Decomposition of organic matter is an important ecosystem process governed in part by bacteria. The process of decomposition is expected to benefit from interspecific bacterial interactions such as resource partitioning and facilitation. However, the relative importance of resource niche breadth (metabolic diversity) and resource niche overlap (functional redundancy) on decomposition and the temporal stability of ecosystem processes received little scientific attention. Therefore, this study aims to evaluate the effect of an increase in bacterial community resemblance on both decomposition and the stability of bacterial metabolism in aquatic sediments. To this end, we performed laboratory microcosm experiments in which we examined the influence of bacterial consortia differing in number and composition of species on bacterial activity (Electron Transport System Activity, ETSA), dissolved organic carbon production and wavelet transformed measurements of redox potential (Eh). Single substrate affinities of the individual bacterial species were determined in order to calculate the metabolic diversity of the microbial community. Results presented here indicate that bacterial activity and organic matter decomposition increase with widening of the resource niche breadth, and that metabolic stability increases with increasing overlap in bacterial resource niches, hinting that resource niche overlap can promote the stability of bacterial community metabolism.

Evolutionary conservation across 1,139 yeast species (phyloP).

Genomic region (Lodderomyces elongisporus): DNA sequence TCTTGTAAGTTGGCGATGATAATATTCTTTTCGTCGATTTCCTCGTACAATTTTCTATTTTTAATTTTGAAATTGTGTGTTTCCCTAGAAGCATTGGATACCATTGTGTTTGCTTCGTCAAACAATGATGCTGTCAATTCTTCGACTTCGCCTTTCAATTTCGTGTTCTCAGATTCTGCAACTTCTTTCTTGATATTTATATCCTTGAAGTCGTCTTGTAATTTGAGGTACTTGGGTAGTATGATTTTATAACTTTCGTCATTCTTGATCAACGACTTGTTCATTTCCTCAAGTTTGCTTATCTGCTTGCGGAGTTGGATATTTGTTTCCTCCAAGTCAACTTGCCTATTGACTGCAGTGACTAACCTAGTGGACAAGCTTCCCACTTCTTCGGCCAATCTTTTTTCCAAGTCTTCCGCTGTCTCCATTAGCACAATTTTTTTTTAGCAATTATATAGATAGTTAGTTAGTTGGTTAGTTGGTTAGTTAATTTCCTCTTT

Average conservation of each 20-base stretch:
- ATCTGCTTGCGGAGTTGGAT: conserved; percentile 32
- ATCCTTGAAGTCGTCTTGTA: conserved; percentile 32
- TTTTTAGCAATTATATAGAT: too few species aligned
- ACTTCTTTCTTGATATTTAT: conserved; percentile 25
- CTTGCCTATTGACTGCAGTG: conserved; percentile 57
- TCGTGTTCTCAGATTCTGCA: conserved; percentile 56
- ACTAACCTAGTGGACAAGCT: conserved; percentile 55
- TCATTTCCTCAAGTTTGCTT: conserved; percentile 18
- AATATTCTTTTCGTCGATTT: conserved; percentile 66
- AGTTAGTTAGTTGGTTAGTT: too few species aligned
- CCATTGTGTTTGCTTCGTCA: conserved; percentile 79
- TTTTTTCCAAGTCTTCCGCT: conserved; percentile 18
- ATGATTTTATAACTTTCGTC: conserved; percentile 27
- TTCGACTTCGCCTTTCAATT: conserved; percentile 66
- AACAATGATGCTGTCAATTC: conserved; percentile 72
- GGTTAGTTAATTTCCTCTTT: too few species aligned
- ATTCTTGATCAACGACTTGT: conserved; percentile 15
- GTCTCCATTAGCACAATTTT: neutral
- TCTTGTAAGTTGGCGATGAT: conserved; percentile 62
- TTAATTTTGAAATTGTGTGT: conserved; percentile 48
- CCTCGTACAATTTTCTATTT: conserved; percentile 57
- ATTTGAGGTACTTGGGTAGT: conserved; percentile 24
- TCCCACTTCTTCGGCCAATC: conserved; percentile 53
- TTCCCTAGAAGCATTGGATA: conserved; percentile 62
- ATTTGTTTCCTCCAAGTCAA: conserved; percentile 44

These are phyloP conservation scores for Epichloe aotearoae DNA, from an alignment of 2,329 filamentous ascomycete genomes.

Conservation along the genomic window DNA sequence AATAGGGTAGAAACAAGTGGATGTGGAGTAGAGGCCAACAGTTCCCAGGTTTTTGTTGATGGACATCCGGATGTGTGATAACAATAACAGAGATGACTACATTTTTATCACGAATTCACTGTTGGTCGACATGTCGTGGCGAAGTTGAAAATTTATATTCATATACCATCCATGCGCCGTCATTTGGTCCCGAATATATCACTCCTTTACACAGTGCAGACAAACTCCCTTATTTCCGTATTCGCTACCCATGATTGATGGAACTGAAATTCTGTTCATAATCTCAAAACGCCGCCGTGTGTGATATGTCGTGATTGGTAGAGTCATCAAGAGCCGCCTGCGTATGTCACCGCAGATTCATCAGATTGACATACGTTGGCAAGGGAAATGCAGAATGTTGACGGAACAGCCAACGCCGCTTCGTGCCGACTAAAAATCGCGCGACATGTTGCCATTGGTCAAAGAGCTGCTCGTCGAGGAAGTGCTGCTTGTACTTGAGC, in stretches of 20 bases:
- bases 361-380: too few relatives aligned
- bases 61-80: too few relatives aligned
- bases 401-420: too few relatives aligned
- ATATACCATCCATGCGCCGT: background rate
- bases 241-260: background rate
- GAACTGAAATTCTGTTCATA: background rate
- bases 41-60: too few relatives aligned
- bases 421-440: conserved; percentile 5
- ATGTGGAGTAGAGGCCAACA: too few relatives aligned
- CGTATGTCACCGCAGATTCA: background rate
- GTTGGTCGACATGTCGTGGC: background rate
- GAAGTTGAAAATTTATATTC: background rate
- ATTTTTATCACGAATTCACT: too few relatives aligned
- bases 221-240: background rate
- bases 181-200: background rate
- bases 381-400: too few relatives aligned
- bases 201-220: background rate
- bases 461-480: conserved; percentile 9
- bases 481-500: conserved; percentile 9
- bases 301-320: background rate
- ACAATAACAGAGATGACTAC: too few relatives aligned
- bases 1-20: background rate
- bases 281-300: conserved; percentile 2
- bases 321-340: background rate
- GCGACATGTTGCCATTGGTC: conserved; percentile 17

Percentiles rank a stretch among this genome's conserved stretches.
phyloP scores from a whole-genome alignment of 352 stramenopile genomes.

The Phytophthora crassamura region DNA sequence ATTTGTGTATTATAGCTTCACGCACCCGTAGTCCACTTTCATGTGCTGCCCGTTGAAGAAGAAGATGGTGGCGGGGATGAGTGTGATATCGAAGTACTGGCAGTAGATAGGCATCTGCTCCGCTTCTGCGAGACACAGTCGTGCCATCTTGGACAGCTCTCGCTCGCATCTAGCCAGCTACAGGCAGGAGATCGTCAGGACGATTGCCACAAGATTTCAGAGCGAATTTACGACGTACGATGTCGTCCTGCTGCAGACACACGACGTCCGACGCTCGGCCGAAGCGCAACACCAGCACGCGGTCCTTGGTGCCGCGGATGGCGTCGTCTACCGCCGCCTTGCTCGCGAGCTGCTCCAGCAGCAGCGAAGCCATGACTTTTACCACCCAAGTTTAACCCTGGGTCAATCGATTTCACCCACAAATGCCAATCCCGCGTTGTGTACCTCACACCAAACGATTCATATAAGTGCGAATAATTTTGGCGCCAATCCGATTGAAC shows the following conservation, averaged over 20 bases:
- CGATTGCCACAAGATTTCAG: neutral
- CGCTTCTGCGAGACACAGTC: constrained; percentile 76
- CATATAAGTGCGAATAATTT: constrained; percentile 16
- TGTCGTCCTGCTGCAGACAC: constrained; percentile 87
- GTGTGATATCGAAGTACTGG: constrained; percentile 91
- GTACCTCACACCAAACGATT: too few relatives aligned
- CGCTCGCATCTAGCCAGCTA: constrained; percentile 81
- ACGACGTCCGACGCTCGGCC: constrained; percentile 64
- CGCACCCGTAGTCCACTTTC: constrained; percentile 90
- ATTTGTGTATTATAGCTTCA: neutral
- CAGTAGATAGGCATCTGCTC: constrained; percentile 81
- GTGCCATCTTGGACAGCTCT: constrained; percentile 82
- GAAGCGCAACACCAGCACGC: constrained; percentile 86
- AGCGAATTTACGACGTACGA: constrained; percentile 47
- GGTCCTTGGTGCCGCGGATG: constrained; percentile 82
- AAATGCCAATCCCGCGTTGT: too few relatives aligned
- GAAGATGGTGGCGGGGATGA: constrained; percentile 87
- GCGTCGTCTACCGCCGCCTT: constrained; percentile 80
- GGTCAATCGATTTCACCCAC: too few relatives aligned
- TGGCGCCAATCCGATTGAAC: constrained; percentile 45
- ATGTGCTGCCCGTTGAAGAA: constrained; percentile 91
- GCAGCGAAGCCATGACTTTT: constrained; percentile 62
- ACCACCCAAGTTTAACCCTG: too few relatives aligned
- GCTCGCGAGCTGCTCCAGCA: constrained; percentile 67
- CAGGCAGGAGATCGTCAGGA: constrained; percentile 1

|Titolo:||Resource niche overlap promotes stability of bacterial community metabolism in experimental microcosms|
MULDER, Christian [Formal Analysis]
|Data di pubblicazione:||2015|
|Appare nelle tipologie:||1.1 Articolo in rivista|
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|MUL-131 Frontiers in Microbiology 6 (Open Access) 2015.pdf||Versione Editoriale (PDF)||Open Access Visualizza/Apri|